Lone Star Brahmas coach Dan Wildfong and all of the Brahmas players, staff, billet families and fans will get in all the celebrating they can this week.
By Joshua Boyd
Parties and celebrations at the home NYTEX Sports Centre in Richland Hills, Texas, and at local restaurant Zuroma were on the docket for the Brahmas and their extended family.
On May 14, the Brahmas beat the Aston Rebels, 3-0, in Duluth, Minn., for their first North American Hockey League championship. That was the successful end of a journey that lasted nine months and 71 combined regular season and playoff games.
“Our guys were always willing to listen to me. The whole team was trying to get better every day. This was a process, it wasn’t overnight.”
The Brahmas’ Twitter feed read “One Team. One Dream.” They proved that, when the many are more important than any one individual, championships happen.
All season long, the Brahmas were the veritable team without superstars. Lone Star had one player in the top 10 of major statistical categories in the regular season. Goalie Alex Calvaruso, a Colorado College commit, was fourth in goals against average (2.13).
The Brahmas put 35 players on the ice in the regular season, and every player got a chance to work their way into the roster. Roster spots were fluid, and several players phased in and out of the lineup.
“Our depth was very important. We had guys sitting out any given night who could be top four defensemen, or top six forwards,” said Wildfong.
“That is the hardest part of my day, figuring out the lineup. Every player works his tail off, and it crushes me to not put one of them into the lineup, and I know it crushes them.”
The team only made three moves all year. Essentially everyone stayed along for the ride, despite knowing they might be the next guy watching instead of playing.
The Brahmas put 24 players on the ice during the 11 games of the Robertson Cup championship, and had the closest thing to a stable lineup all year. Eighteen of the 24 players skated in nine or more games in the playoffs.
“With a lot of junior teams, there’s often a lot of movement, but not on our team,” said Wildfong. “We spread out the roster spots pretty well, sitting our older guys at times to give our younger guys a shot. In the playoffs, we played mostly our older guys, as this was their last shot.”
The Robertson Cup championship featured the two top regular season teams in the NAHL this year. The Rebels finished first overall with 95 points, and the Brahmas finished second at 90 points.
“I don’t think we breezed by any given team any given night. Going into the playoffs, we didn’t have to change much, because we could play a heavy, physical style or a skill-heavy style,” said Wildfong.
The second season
The Brahmas fought through those 11 playoff games that featured more than their fair share of ups and downs.
After dispatching the Wichita Falls Wildcats in three straight, the Brahmas next faced the Corpus Christ IceRays for the South Division title, and the Cup semifinal berth. The IceRays put up such a fight they held a 2-1 lead and looked to be gunning for an upset.
“We were down 2-1 against Corpus going into our last two games. We had to win [Game 4] in OT to stay in, and we forced Game 5. That game also went into overtime, so we could just as easily been out [of the Robertson Cup finals] as in,” Wildfong added. “We don’t win those games, we’re not talking about a championship.”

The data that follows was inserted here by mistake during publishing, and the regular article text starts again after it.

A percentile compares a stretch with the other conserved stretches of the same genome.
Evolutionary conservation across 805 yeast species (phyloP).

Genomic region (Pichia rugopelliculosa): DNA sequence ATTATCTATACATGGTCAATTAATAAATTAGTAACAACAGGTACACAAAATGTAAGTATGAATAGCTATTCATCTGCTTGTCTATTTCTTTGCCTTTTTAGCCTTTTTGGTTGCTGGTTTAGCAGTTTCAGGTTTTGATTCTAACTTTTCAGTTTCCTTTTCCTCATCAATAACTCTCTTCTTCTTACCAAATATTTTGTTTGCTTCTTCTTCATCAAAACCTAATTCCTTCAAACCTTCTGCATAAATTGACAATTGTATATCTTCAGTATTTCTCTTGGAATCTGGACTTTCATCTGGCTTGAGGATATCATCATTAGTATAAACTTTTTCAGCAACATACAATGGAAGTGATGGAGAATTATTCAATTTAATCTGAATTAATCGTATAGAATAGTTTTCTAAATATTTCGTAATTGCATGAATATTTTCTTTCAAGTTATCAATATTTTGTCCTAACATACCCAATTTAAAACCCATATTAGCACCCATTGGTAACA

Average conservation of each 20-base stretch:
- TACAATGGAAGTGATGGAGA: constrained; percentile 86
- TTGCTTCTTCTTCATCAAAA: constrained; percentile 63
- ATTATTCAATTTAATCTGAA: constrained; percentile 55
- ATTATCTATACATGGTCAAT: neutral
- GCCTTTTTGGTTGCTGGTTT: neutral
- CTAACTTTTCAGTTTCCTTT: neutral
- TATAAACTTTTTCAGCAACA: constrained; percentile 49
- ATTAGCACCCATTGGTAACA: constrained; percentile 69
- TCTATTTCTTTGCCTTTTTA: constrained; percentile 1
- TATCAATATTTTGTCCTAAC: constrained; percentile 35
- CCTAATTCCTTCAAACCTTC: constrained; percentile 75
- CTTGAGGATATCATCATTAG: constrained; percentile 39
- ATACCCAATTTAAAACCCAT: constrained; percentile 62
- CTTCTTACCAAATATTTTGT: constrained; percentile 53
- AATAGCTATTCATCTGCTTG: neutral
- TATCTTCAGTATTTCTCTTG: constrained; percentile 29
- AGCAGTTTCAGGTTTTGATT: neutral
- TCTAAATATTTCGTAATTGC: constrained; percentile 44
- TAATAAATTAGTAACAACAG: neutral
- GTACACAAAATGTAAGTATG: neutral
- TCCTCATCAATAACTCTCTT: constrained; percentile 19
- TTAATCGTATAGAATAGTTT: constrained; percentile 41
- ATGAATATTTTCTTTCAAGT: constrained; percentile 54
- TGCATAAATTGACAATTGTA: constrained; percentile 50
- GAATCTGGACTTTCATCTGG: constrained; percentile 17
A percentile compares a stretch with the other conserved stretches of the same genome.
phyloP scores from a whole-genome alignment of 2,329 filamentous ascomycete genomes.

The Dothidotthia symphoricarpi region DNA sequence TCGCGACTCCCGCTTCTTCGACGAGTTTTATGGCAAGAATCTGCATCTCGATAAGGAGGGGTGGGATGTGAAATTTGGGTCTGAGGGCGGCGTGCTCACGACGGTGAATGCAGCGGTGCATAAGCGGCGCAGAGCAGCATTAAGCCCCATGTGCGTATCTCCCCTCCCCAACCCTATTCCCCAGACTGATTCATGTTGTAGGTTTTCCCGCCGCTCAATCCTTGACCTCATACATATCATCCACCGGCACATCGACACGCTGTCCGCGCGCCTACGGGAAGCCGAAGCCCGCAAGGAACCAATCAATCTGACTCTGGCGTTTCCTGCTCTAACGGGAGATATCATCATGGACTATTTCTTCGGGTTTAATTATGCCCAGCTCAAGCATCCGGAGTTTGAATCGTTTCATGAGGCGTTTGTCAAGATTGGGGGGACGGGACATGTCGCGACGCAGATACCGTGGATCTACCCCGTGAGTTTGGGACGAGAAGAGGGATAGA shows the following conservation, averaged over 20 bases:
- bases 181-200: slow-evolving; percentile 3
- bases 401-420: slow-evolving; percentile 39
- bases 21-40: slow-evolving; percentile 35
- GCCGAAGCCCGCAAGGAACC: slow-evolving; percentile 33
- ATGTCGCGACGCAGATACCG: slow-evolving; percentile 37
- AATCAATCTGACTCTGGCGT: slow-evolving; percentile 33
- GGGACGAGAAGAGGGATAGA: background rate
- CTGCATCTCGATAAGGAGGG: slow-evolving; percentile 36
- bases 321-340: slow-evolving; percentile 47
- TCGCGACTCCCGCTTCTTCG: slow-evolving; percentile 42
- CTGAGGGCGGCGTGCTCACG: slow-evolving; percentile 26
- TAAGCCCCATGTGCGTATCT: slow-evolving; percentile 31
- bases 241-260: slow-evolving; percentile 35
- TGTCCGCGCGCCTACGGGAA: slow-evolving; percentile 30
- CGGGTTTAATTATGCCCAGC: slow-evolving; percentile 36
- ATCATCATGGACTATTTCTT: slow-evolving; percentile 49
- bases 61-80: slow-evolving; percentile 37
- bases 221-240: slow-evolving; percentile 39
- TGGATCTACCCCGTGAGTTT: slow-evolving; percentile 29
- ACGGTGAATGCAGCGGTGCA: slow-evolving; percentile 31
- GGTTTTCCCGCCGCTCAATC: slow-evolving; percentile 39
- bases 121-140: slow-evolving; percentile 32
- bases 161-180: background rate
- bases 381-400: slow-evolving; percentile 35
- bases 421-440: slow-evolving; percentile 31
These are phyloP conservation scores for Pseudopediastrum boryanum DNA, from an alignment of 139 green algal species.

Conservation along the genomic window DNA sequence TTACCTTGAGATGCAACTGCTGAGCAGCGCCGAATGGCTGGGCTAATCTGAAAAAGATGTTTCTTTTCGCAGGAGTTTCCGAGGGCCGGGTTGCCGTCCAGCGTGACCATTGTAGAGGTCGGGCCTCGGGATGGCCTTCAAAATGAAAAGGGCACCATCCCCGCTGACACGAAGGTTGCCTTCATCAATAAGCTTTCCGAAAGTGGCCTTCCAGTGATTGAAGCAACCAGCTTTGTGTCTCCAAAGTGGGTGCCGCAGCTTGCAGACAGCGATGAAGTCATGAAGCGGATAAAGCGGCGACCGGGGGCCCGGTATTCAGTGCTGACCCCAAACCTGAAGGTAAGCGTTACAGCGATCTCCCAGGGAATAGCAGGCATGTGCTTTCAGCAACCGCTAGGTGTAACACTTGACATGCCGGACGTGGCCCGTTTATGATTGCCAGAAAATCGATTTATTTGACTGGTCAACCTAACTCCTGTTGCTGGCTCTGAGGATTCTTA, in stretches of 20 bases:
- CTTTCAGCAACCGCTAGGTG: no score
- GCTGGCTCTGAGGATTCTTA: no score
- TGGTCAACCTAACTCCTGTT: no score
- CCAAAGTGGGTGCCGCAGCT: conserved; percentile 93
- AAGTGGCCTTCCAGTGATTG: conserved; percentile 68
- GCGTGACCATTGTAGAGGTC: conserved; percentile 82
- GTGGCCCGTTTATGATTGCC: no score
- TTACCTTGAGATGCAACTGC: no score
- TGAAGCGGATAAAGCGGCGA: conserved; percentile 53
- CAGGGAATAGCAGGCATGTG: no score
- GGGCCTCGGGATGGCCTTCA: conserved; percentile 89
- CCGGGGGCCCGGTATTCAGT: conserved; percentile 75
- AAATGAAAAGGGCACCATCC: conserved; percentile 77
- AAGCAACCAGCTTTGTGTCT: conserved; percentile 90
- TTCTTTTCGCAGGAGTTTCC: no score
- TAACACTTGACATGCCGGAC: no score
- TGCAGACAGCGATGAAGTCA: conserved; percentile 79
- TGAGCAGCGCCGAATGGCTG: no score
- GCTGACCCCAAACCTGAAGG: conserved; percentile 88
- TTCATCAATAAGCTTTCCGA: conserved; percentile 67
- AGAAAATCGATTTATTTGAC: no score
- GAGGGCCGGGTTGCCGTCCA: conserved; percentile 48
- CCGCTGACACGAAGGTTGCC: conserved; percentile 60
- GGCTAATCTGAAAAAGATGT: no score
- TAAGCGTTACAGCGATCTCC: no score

Alaska-Anchorage recruit Drake Glover led the Brahmas in playoff scoring with 12 points in 11 games. He was the overtime hero in both Game 4 against Corpus Christi and also in the first Cup semifinal game against the Janesville Jets. Like Game 4 in the quarterfinals, the Brahmas also battled back from being down to the Jets to get the win.
On May 12, the Brahmas defeated Janesville 3-1 for the Cup finals berth.
“I think, throughout the playoffs, it was a steady ‘we know we can do this confidence.’ A little bit of swagger. A positive swagger, not cocky,” Wildfong added. “We knew if we play our game, we’ll get the win. We always had four lines going, and we had different scoring throughout.”
Indeed, 16 of the 17 skaters with nine or more playoff games played scored at least one point. Boston University commit Max Prawdzik commanded the crease for 11 games, registering a .924 save percentage and nine wins.
Prawdzik, Glover and Holy Cross commit Pete Kessel were all named to the All-Tournament team, and Glover was named the Tournament MVP as well. They were all commended for their steadiness by the league, but Wildfong still wouldn’t even single out that All-Tournament trio. Without them, there’s no championship, and the same holds true for the 21 other Brahmas who contributed to the postseason along the way.
“We went in as a team, and we’re going out as a team.”
“We got key goaltending at certain times, and some of our D and some of our forwards stepped up, but I can’t really put it on one guy or group of guys,” he added. “It’s a team effort.”
That team includes some players Wildfong has certainly grown close to, especially the 20-year-old veterans.
“I’ve had some guys for three years, some for two years. We went through a lot together,” he said. “It’s not easy losing those guys. The new guys have to step up, but those are big shoes to fill.”
The celebrations will have to end this week – after all, the Brahmas are holding their first Pre-Draft Camp this weekend in Chicago beginning Friday.
“We’ll have a party for the season’s end,” Wildfong added. “Then it’s off to Chicago looking for our next guys.”
Team photo at the top is courtesy of the Lone Star Brahmas and Rebekah Bing.
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North American Hockey League,NAHL,Lone Star Brahmas,Robertson Cup,Dan Wildfong,USA Junior Hockey